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Recruitment: questions to ask in an interview

Asking the right interview questions can’t be left to chance. You need to prepare. We look at the different types of question to ask, and the thinking behind them.

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An interview gives you a short space of time to assess potential candidates to see whether they will be the right fit for the role and your business. As with any task, you need the right tools to get the best result. In the case of an interview, that means asking the right questions.

You may choose to split the interview process into a number of meetings, or a phone call plus a single session. While you want to put your candidates at ease and give a positive impression of your business, you need to get beyond the pleasantries to really find out about the person in front of you.

There’s a number of different types of interview questions that can help you do that – standard, behavioural and situational questions. We’d suggest using a combination of these to help you find out about a candidate’s past experience, personality and aptitude for the role.

See our general interview tips for advice on how to conduct the interview, or read on for examples of different interview questions.

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Standard interview questions

These are the old chestnuts that most of us have faced in interviews at one time or another. A prepared candidate may well have thought about questions and have answers ready. Either way, it’s probably a good idea to include one or two of these – at least in a first interview – to find out how interested the candidate is in the role, and a bit about their background.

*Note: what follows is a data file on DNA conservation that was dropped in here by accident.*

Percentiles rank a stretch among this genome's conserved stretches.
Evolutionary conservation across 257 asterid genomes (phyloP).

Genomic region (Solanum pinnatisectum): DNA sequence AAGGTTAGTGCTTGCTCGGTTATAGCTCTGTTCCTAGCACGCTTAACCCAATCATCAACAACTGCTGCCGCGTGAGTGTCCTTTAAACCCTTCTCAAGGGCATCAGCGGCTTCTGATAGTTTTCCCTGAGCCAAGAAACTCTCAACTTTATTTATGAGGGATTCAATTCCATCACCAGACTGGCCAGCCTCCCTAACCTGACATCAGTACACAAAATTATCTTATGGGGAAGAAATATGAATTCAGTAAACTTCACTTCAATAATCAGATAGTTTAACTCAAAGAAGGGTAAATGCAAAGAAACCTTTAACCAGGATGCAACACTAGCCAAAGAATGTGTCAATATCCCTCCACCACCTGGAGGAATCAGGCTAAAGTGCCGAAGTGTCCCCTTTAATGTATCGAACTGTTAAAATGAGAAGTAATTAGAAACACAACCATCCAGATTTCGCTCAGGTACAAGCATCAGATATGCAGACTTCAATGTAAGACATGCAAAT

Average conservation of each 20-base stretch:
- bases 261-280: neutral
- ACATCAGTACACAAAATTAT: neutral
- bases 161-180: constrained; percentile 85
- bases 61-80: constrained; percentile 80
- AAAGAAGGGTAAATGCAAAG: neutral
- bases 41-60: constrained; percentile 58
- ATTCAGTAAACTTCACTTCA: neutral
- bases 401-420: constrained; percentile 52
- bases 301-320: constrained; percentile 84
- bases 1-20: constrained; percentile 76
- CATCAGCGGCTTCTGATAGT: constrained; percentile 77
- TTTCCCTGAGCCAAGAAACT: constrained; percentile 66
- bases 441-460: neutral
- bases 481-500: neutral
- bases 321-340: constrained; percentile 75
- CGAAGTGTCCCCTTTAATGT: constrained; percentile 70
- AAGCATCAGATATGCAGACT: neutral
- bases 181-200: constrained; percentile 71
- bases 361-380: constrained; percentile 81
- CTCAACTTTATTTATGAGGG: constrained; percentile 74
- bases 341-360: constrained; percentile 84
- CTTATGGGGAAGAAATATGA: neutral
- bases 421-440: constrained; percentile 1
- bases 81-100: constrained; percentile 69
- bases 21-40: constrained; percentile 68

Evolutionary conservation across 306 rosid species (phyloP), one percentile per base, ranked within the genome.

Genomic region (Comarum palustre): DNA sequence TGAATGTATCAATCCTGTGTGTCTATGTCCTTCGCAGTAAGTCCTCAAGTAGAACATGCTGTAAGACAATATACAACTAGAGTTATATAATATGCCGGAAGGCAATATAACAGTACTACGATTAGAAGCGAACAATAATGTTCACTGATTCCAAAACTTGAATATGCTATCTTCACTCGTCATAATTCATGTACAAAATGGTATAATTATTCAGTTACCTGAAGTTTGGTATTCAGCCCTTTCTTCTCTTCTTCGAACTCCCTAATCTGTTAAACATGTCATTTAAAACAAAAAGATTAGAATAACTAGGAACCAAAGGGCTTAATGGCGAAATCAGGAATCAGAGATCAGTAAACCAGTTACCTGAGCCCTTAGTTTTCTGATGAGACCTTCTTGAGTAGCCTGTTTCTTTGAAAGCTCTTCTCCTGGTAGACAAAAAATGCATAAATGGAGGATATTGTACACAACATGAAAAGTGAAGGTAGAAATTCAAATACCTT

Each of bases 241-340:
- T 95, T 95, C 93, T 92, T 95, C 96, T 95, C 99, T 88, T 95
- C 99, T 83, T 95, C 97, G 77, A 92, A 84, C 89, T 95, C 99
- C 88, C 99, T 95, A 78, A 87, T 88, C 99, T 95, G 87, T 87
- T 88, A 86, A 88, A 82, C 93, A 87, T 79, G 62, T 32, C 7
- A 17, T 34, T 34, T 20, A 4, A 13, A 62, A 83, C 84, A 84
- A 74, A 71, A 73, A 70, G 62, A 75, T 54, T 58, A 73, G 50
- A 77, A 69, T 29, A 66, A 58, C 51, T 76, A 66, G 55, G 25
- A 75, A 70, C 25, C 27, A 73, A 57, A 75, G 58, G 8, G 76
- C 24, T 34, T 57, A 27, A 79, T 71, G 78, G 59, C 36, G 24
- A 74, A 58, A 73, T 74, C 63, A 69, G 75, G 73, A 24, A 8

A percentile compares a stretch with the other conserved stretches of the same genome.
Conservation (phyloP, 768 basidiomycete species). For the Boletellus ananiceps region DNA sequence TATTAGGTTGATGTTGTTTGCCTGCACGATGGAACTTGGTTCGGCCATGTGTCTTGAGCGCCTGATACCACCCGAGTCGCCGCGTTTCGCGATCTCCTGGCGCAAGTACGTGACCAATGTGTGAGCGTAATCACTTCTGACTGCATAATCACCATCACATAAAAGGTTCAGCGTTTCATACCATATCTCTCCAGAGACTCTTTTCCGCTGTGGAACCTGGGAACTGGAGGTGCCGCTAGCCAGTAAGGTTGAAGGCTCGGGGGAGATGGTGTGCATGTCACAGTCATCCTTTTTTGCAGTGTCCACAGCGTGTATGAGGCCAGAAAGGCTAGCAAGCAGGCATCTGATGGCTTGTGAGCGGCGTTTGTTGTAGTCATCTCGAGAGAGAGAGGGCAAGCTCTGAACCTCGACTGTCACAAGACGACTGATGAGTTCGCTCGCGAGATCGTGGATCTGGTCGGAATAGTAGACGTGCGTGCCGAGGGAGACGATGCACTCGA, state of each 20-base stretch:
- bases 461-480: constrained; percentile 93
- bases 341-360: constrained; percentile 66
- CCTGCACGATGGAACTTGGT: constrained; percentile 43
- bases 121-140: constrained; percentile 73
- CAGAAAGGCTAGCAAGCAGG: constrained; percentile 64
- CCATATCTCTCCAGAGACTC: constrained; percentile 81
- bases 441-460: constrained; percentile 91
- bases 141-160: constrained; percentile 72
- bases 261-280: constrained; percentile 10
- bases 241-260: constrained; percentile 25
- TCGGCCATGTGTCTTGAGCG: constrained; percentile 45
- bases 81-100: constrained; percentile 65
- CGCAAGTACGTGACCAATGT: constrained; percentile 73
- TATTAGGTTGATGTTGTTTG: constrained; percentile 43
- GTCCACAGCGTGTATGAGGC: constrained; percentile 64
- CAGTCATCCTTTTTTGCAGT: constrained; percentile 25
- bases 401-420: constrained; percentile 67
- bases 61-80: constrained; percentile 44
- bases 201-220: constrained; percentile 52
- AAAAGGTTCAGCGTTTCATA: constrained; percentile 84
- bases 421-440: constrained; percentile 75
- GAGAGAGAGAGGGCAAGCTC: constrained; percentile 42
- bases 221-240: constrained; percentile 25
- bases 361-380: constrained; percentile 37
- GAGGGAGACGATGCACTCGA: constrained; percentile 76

What interests you about this job / role?

This is a chance for the candidate to show you what they know about your business. Their answer can help you gauge their interest and enthusiasm for the position, as well as seeing how much preparation they have done for the interview itself.

Tell me about yourself / your past job experience.

This gives candidates a chance to demonstrate their strengths, and tell you about their experience and qualifications. You’re looking for them to highlight the skills that will translate into the new role.

Why are you leaving / have you left your job?

This should give you some context to the candidate’s job search, and help you determine whether they’re the right fit for your role.

Situational questions for job interviews

HR experts advise against asking simple questions about strengths and weaknesses. Nobody is going to honestly admit to a tendency to irritate customers, or having trouble with paperwork, in a job interview. Instead, situational questions that relate to real work issues the candidate could face, and how they would deal with them, are likely to give you more insight. Situational questions relate to how a candidate could work in the future.

You can ask situational questions around any skill area you like, but common ones include:

  • people skills – handling difficult customers or colleagues
  • organising workflow – juggling different priorities
  • communication skills
  • problem-solving skills.

It can be helpful to take real examples of issues your business has faced, and ask how the candidate would deal with them. For example, if you run a small plumbing business, you could ask something like:

You receive a call from a customer who has a problem with their boiler. They have no heating or hot water. It’s the middle of winter and they have a small child at home. You receive a call from another customer who has water leaking through their kitchen ceiling. All your staff are already working on other jobs. What would you do?

There isn’t necessarily a right or a wrong answer, although you might have an opinion on the best way of handling this situation. You’d be looking to see how the candidate would deal with the issue – two urgent queries, with a lack of resource – as well as how they would communicate with colleagues, reassure the customers, prioritise the work and so on.